City leaders are grappling with the state recommendation as one city councilman foresees “concrete everywhere.”
By Alicia Robinson
The state of California has been handing communities housing goals for decades, but never has the crisis of unavailable or unaffordable homes been more acute –and never has Southern California been given a bigger goal.
State housing officials, using a much-disputed equation that projects future housing needs and adds in the existing shortfall, told the six-county region this summer that it should plan to add 1.34 million new homes by the end of the decade.
That’s three times the number Southern California’s 191 cities and six counties are supposed to achieve by 2021, when the current housing cycle ends, and it’s nearly as many rooftops as Orange and Ventura counties combined have now.
The eye-popping number is the state’s attempt to grapple with the fact that the housing supply is already far behind what’s needed, with a very low vacancy rate and the number of overcrowded homes and the housing cost burden exceeding the national average, said Megan Kirkeby, assistant deputy director for fair housing in the state Department of Housing and Community Development.
The state’s enormous mandate has sent many cities into a panic, wondering how they’ll meet their goal –and what penalties they may face if they don’t.
“If the state insists and gets their way, they’re going to ruin our communities by forcing them to zone for that housing,” Rolling Hills Estates Councilman Frank Zerunyan said.
“Either we care about the quality of life or we don’t, and we pour concrete everywhere.”
But the most severe hand-wringing is concentrated in Los Angeles and Orange counties, which got handed a bigger share of homes than they’d expected at a November meeting of theSouthern California Association of Governments. SCAG is a regional body that represents cities in those two counties as well as Riverside, San Bernardino, Ventura and Imperial counties, and it’s tasked with divvying up the region’s 1.34 million-home goal so each city and unincorporated county area gets a share.“
It really comes down to where does housing belong and where do we sustain human beings –and can we continue to push people to the limit at the edges of our county and expect them to commute,” he said.
Those hours-long commutes –Southern California’s are among the nation’s worst–help illustrate the high stakes of the region’s housing crisis.
Other risks are haphazard, unplanned growth; more people on the verge of or falling into homelessness; and young people –the taxpaying labor force of coming decades –leaving California because they can’t afford to stay, let alone buy a home or start a family.
Businesses also may leave if they can’t find workers or can’t pay them enough to cover the high cost of living, SCAG Executive Director Kome Ajise said.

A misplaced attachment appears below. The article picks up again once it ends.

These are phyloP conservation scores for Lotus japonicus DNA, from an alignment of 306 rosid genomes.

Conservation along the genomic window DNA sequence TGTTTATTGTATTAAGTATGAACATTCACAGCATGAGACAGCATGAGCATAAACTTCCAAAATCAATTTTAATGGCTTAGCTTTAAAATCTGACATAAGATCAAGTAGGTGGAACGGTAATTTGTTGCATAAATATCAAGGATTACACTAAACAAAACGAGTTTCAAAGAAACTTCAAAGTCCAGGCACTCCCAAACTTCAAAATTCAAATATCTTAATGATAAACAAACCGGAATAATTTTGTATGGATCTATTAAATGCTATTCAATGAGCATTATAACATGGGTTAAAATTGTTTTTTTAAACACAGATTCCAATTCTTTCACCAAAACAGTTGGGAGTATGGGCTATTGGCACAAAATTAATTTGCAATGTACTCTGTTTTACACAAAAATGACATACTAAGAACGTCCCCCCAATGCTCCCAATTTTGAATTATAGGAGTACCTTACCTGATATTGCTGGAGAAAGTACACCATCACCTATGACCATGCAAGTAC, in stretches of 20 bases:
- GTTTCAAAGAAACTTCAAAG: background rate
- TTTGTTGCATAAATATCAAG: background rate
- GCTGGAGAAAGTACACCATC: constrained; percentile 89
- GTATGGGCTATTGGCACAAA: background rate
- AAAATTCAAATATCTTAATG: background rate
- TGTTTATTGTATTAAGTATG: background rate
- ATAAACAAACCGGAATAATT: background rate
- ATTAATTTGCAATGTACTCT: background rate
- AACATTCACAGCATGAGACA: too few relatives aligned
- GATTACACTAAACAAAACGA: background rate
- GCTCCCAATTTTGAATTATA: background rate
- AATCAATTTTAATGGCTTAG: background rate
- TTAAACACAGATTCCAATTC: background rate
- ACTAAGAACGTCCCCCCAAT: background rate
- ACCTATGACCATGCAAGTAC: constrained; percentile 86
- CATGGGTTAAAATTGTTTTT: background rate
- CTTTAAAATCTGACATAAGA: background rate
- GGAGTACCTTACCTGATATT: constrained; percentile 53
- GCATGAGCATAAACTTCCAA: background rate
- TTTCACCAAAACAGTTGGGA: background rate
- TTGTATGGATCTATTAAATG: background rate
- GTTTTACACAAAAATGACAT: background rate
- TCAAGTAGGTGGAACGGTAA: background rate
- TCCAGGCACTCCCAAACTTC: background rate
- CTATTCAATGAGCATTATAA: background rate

“That begins to chip away at our economic vitality as a region,” he said. “The cost of failure is we’d lose our economic edge, pure and simple.”
But some officials say there are ways to solve the problem.
In Riverside, the solution has been to go higher, as the city has been doing with mixed-use projects of six or more stories in the downtown area, Bailey said. One developer also is proposing two multifamily projects totaling 700 units, which will take the place of closed Sears and Kmart stores and their acres of parking.
One of the main concerns cities are confronting is change and how it will affect their neighborhoods.
Back in 2012, Yorba Linda asked voters toapprove rezoning 14 properties to win state approval of the city’s housing plan. At the time, no housing projects were proposed there, but after voters said yes, “All of a sudden these landowners started selling and people were blaming it on the City Council,” Huang said.
Today, 11 of the 14 properties are now housing or soon will be, with more than 360 homes added and another 200-plus in the works.
When asked how meeting the state’s housing goals could affect the region, some officials and experts suggested dystopian cities crowded with looming high-rises; even the more optimistic agree it won’t look like it does today.
“Ask people 40 years ago if they recognize the area the way it is now,” said Richard Green, who directs USC’s Lusk Center for Real Estate.“Places change.”
Bailey said he doesn’t expect a major voter revolt over building new homes –it hasn’t happened in Riverside so far –because everyone realizes there’s a housing crisis. Now in his 40s, Bailey saw the city’s population double in his lifetime.
“I think that there’s just too much fear out there in terms of the future and I can understand that, but is the sky falling?” he said. “No. It’s still California, it’s still an incredible place to call home with beautiful weather and so many assets."
For now, the state has until January to approve of how SCAG divided up the 1.34 million homes among its cities and unincorporated county areas. In February, the jurisdictions’ allotments will become official, after which they can appeal to SCAG. But Ajise said the Southern California total is final, so if a place argues its number down, those homes would have to go somewhere else in the region.
Costa Mesa’s Genis is surely not alone in her sentiments when she says, “I certainly hope that we will be appealing (our number).”
“This will have a transformative effect on Costa Mesa, and I don’t believe for the better.”
The original article can be found here.